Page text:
Learn more about Mixing Halcion & Alcohol

    What Happens When You Mix Librium & Alcohol?

    When you mix Librium, a benzodiazepine prescription medication, with alcohol, you may experience severe sedation as well as other health problems. Combining Librium and alcohol can lead to a substance use disorder.

    Learn more about Mixing Librium & Alcohol

    Can You Mix Serax & Alcohol?

    It’s never recommended to mix Serax and alcohol. Together, they can bring on serious side effects like high blood pressure, difficulty breathing, and coma.

    Learn more about Mixing Serax & Alcohol

    What Happens When You Drink On Lorazepam? 

    Drinking alcohol on lorazepam can lead to drug overdose, alcohol poisoning, respiratory depression, and other severe side effects. Health experts warn against mixing these substances.

    Learn more about Mixing Lorazepam & Alcohol

    What Happens When You Mix Klonopin & Alcohol?

    Mixing Klonopin and alcohol is dangerous and can result in life-threatening consequences. 

    Klonopin and alcohol are both central nervous system depressants and slow brain activity. This includes important functions like breathing, heart rate, and blood pressure.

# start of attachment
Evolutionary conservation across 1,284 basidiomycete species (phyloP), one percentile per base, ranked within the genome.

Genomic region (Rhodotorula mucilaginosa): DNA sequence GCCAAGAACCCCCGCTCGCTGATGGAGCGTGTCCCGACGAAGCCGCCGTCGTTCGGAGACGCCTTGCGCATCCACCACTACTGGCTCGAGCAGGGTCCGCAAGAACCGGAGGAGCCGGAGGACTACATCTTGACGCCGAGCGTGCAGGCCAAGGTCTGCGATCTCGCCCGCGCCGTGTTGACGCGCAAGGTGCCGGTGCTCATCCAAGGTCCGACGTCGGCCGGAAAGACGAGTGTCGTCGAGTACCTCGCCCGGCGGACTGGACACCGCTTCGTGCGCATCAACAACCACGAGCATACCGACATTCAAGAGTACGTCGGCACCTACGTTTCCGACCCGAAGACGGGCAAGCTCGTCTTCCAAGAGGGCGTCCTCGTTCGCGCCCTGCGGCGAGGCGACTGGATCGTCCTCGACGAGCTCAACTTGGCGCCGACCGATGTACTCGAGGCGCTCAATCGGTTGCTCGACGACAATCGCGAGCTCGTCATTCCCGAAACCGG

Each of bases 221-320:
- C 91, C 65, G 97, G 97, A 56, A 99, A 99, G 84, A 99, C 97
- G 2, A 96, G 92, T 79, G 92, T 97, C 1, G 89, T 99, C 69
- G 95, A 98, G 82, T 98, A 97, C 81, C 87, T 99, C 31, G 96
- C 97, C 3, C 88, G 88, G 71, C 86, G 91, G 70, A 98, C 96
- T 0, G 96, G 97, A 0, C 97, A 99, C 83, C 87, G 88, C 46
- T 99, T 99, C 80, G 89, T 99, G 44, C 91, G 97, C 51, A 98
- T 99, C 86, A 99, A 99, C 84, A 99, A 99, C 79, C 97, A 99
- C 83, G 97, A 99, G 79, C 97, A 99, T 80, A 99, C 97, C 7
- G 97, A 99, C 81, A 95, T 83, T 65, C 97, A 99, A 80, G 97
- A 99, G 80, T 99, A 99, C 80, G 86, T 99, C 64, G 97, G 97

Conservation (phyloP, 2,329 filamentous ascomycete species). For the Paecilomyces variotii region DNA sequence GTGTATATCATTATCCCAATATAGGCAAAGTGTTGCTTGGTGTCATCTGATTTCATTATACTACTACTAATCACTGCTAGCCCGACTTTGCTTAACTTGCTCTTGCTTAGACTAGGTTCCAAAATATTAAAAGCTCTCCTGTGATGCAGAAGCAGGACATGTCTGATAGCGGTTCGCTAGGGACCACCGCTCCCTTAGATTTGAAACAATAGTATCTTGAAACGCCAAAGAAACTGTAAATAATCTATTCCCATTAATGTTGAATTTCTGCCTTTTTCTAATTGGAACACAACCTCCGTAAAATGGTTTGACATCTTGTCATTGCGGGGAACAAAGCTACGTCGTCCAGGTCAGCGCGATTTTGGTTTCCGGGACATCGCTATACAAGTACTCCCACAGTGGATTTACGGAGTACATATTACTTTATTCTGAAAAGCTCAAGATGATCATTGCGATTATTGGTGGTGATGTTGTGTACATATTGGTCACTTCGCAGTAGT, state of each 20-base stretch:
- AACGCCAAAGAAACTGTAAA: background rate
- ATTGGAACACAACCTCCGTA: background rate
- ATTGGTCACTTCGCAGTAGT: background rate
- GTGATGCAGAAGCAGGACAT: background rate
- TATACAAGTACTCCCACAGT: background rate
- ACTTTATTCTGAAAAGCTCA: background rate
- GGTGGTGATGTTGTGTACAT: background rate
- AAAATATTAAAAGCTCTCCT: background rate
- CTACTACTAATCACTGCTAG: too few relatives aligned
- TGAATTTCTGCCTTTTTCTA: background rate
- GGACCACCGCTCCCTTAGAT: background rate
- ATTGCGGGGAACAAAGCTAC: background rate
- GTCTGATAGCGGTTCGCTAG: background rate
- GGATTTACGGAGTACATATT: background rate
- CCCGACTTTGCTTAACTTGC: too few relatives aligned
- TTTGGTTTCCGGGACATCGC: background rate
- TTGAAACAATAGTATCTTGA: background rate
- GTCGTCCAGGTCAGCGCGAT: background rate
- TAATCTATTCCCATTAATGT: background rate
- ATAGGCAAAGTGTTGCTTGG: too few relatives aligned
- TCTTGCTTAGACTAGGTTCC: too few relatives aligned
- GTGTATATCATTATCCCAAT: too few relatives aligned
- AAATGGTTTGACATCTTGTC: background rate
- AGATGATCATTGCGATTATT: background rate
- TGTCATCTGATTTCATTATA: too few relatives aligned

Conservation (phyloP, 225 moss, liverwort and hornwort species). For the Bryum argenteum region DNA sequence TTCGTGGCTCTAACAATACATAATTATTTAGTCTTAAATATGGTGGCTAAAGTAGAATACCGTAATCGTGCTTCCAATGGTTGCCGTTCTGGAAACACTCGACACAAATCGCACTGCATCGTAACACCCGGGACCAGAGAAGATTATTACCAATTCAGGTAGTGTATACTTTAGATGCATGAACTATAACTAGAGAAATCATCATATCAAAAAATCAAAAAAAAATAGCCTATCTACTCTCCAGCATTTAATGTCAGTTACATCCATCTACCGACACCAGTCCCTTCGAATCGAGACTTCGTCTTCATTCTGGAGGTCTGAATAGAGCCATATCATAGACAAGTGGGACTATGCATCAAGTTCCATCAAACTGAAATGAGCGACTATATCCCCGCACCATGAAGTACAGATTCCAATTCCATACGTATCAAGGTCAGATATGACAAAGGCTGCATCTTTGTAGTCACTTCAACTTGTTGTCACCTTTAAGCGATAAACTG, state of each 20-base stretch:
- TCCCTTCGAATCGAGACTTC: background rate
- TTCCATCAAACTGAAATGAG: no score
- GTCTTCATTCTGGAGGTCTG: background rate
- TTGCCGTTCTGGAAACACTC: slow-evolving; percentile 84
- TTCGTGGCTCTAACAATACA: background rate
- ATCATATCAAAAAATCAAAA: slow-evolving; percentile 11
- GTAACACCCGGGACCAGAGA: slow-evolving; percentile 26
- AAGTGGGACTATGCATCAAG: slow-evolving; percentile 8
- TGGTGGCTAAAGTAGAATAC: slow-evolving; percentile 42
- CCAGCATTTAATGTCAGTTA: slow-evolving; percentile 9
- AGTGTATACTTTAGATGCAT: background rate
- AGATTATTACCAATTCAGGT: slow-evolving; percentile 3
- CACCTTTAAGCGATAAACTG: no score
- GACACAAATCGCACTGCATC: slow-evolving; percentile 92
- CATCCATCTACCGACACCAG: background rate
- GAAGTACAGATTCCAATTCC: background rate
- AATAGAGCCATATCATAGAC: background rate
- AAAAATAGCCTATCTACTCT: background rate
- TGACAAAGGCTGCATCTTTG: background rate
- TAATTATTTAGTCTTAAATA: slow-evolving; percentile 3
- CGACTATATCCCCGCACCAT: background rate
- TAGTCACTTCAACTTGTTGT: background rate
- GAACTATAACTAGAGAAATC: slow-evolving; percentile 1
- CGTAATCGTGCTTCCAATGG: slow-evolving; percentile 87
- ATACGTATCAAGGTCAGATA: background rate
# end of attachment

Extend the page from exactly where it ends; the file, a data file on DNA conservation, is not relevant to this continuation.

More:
When you take too much Klonopin, drink too much alcohol, or take both substances together, it can cause serious side effects. An overdose can occur that may cause slowed breathing, coma, or death. 

    Learn more about Mixing Alcohol With Klonopin

    Can You Drink Alcohol On Xanax? 

    Health experts recommend you do not drink alcohol while on Xanax. Drinking alcohol while taking Xanax can cause a dangerous interaction and lead to a life-threatening overdose.

    Learn more about Mixing Xanax & Alcohol

    What Happens When You Mix Rohypnol & Alcohol?

    Unfortunately, Rohypnol has been used as a form of date rape drug. This is due to the fact that Rohypnol causes one to experience heavy sedation and memory loss. 

    Mixing Rohypnol and alcohol creates a severe sedative effect that can lead to unconsciousness, respiratory depression, and death.

    Learn more about Mixing Rohypnol & Alcohol

    Written by Ark Behavioral Health Editorial Team
    ©2022 Ark National Holdings, LLC. | All Rights Reserved.
    This page does not provide medical advice.
    Sources

    Centers for Disease Control and Prevention - Drinking too much alcohol can harm your health
    Drug Enforcement Administration - Benzodiazepines
    National Institute on Alcohol Abuse and Alcoholism - Understanding the Dangers of Alcohol Overdose
    United States National Library of Medicine - Alcohol withdrawal

    Medically Reviewed by
    Kimberly Langdon M.D.
    on April 30, 2022